Breaking down silos and breaking free of traditional marketing campaigns also is difficult for some organizations when they first adopt omni-channel marketing practices. The shift to omni-channel also requires buy-in from the entire organization and a shift in company culture. As Leah Stigile, VP of global business for Toms Shoes points out, “Luckily, we have buy-in from across the organization for omni-channel,” and her company proactively works to ensure cohesion over time, especially with events such as their annual one day without shoes event to help people across all customer touchpoints band together around a unified message to drive awareness about people lacking necessities such as shoes.
Stacy Schwartz, digital marketing expert, consultant, and adjunct professor at Rutgers Business School, echoes the notion that an omni-channel approach must be a customer-centric marketing approach: “It acknowledges that mobile and social have enabled customers to not only quickly switch between channels, but actually use channels simultaneously. For example, checking out product reviews on their mobile phone while evaluating a product on a physical retail store shelf.”
The best omni-channel marketing strategies account for the fact that customers engage with companies in a variety of ways across platforms, and they ensure consistent experiences every time. Customers look for receiving personalized interactions and conversations with brands. Some of the best practices for omni-channel marketing include :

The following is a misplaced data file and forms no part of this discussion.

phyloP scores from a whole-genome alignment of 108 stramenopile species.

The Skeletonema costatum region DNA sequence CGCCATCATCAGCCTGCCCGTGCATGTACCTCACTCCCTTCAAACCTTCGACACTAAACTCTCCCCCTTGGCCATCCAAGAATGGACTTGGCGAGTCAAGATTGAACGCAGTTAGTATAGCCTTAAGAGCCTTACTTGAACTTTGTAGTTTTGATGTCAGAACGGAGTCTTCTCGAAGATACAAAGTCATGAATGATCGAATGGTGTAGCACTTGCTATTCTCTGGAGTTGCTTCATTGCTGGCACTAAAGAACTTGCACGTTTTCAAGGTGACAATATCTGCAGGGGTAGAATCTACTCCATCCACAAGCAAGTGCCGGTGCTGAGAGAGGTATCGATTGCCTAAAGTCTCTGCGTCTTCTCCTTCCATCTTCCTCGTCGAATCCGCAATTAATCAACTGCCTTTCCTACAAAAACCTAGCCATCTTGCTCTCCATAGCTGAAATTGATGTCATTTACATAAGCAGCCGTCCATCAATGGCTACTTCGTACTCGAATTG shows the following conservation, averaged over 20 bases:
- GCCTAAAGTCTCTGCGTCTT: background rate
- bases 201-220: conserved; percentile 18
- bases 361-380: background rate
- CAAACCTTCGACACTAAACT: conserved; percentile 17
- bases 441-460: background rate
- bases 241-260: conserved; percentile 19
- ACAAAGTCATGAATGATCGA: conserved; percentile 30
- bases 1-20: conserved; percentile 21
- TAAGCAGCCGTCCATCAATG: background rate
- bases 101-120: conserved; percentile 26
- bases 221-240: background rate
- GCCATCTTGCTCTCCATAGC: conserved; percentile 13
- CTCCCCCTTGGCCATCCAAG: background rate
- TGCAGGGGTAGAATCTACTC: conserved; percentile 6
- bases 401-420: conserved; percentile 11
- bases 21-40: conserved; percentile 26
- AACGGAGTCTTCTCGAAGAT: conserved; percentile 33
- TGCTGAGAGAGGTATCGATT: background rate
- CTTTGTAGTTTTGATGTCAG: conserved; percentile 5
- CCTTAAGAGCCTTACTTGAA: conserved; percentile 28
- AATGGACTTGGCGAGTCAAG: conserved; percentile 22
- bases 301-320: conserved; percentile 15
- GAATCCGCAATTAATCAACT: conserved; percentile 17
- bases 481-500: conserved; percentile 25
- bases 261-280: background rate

- Accounting for each platform and device customers use to interact with the company and then delivering an integrated experience to align messaging, goals, objectives, and design across each channel and device.
- Developing a unique omni-channel infrastructure with collaboration between several departments.
- Adopting new technologies: make sure your site is optimized for mobile and enable customers to stop directly from social media sites.
- Considering virtual reality experiences for customers.
- Testing customer experiences and measure everything.
- Segmenting your audience.
- Listening and responding on preferred channels and devices.
- Personalizing experiences and offering the most convenient interactions as possible.
- Omni-channel marketing is a must as customers and organizations have unprecedented access to digital technologies and channels. Our uber-connected world has created mounds of customer data for companies; if they use it correctly, they will be able to key into customer affinities and behavior to adopt omni-channel strategies and solutions to better manage the data, understand customers, and exceed customers’ expectations at each and every interaction.